Australian Prime Minister Malcolm Turnbull reportedly dismissed his own referendum council’s advice to enshrine a national Indigenous representative body in the constitution.
In a report, the Referendum Council said that a new indigenous body would be afforded with “the right to be consulted on legislation and policies that concern the Aboriginal and Torres Strait Islanders people.”
It was further reported that the Prime Minister seeks for a less ambitious proposal by merely recognizing the indigenous Australians in the Constitution.
According to the Co-chair of Referendum Council, Pat Anderson, the acknowledgment in the constitution was entirely rejected by the indigenous people during their meetings over a six month period.
“We seek constitutional reforms to empower our people and take a rightful place in our own country. When we have power over our destiny, our children will flourish. They will walk in two worlds, and their culture will be a gift to their country, the Uluru Statement from the Heart stated, emphasizing how Aboriginal and Torres Strait Islanders seek to be heard through the establishment of the First Nations Voice in the Constitution.
Earlier, in the second quarter of the year, Indigenous groups already expressed fear that the referendum proposal for their voice in the parliament could be possibly watered down.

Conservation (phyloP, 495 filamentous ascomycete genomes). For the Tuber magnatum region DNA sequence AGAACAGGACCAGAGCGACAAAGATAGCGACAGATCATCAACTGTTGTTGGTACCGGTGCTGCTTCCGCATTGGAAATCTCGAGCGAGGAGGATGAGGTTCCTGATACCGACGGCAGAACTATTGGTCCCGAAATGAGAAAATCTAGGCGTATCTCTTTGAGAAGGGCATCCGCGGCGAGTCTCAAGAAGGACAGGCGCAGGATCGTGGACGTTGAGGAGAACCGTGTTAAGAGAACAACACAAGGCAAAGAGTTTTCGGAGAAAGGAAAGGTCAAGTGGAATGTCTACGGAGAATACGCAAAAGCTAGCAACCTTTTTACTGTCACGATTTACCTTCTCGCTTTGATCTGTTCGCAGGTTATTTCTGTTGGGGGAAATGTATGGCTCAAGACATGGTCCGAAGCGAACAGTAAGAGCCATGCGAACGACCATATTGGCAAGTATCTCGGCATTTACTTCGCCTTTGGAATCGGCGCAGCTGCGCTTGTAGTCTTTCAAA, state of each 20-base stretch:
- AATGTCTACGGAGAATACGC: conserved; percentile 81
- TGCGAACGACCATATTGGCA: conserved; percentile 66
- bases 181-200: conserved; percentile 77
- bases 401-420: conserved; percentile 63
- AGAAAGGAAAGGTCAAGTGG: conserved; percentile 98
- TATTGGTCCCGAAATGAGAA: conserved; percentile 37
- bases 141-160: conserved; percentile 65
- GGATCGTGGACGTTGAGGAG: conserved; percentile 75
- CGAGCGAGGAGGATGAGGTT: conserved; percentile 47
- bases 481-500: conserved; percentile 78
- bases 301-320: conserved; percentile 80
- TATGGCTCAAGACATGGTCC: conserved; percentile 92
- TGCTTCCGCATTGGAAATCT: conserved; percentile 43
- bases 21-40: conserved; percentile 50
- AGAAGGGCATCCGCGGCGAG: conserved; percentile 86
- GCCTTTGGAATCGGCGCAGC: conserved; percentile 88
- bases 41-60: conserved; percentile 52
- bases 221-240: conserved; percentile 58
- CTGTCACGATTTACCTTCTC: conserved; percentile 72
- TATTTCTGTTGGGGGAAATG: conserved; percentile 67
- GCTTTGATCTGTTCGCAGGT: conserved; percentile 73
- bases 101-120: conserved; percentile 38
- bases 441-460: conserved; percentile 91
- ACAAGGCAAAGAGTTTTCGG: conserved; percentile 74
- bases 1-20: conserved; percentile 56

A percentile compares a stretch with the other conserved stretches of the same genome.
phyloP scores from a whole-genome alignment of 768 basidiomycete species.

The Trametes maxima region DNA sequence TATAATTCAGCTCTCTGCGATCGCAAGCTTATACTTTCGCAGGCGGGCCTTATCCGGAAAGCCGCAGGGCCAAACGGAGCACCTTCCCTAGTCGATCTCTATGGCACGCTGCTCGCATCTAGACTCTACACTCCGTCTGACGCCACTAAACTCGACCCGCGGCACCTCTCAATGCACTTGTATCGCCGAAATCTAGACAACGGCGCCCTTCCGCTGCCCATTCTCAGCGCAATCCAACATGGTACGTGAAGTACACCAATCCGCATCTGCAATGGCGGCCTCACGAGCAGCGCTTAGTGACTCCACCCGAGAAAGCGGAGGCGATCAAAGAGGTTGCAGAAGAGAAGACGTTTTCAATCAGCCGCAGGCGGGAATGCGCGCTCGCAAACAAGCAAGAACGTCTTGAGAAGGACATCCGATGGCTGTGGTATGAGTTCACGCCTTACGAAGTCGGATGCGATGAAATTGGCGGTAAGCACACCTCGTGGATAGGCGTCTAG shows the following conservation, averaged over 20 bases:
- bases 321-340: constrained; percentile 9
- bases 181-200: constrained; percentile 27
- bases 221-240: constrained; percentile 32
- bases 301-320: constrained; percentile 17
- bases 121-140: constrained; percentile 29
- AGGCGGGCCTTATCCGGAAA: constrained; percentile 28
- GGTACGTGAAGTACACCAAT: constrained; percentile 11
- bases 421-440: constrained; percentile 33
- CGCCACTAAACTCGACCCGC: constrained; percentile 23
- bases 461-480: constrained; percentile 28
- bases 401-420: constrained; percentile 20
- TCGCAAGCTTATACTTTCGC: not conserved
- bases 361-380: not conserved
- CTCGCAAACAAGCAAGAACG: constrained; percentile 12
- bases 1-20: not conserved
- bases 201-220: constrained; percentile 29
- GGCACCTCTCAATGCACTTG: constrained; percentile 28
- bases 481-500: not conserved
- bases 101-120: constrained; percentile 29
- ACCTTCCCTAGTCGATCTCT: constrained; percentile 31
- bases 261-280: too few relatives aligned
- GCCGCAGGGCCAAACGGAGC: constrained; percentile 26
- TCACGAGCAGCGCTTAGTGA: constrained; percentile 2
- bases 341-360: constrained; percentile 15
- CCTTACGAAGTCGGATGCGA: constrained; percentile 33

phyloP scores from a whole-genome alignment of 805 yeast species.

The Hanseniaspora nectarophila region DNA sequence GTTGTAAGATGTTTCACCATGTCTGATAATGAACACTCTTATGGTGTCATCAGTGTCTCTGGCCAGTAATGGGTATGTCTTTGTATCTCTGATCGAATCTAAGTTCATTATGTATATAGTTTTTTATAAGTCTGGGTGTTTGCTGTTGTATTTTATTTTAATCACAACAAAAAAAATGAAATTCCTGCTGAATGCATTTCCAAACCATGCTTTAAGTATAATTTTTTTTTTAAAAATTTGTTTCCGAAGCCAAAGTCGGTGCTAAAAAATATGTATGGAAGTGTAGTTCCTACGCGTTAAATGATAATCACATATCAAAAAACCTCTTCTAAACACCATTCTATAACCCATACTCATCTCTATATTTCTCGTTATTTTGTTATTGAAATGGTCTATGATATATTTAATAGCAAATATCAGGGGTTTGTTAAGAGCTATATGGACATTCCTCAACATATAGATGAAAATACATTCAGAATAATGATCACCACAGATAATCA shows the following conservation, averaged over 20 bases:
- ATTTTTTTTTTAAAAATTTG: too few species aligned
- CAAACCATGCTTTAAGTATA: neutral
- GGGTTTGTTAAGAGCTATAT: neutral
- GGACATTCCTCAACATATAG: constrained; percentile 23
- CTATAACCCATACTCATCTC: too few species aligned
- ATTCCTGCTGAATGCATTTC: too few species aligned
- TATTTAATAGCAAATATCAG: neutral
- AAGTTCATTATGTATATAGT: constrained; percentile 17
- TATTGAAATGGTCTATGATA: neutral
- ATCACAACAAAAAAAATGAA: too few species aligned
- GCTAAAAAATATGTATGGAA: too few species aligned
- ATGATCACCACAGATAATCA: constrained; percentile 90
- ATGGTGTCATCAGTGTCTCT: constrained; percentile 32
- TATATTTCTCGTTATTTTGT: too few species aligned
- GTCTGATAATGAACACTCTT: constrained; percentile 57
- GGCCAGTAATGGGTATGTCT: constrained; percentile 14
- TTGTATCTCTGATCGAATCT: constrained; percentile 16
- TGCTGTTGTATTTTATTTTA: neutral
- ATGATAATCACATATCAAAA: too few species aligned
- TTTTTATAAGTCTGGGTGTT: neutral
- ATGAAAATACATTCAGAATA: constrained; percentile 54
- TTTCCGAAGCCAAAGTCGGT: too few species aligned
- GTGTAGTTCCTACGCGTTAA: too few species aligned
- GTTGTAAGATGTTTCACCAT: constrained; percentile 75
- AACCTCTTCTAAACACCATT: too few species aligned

ABC previously reported about how Australia’s indigenous people are concerned that politicians may decide to establish a representative for their group without constitutional enshrinement.
Critics cry of dismay
Following the Prime Minister’s shocking rejection, Opposition Leader Bill Shorten and Indigenous Senator Pat Dodson expressed that such rejection abandons years of hard work and ignores the reasonable aspirations of the Aboriginal community.
“After months of silence, rather than be honest with indigenous Australians, his government appears to have secretly rejected the Referendum Council report, without having the decency to be straight with the nation,” Shorten, and Dodson said in a statement as reported by News Corporation Australia Network.
Meanwhile, The Greens Senator, Rachel Siewert said she was “deeply distressed” by the government’s decision.
“I urge Malcolm Turnbull to show leadership and work with Aboriginal and Torres Strait Islander peoples to implement the Referendum Council’s recommendation,” Senator Siewert said as reported by Sydney Morning Herald.
The Referendum Council was commissioned by Prime Minister Turnbull and Bill Shorten in December 2015 to help Parliament seek ways to advance the recognition of indigenous groups in the constitution.
However, the report echoing the indigenous groups’ desire for a voice in the parliament was considered too radical by the Turnbull government.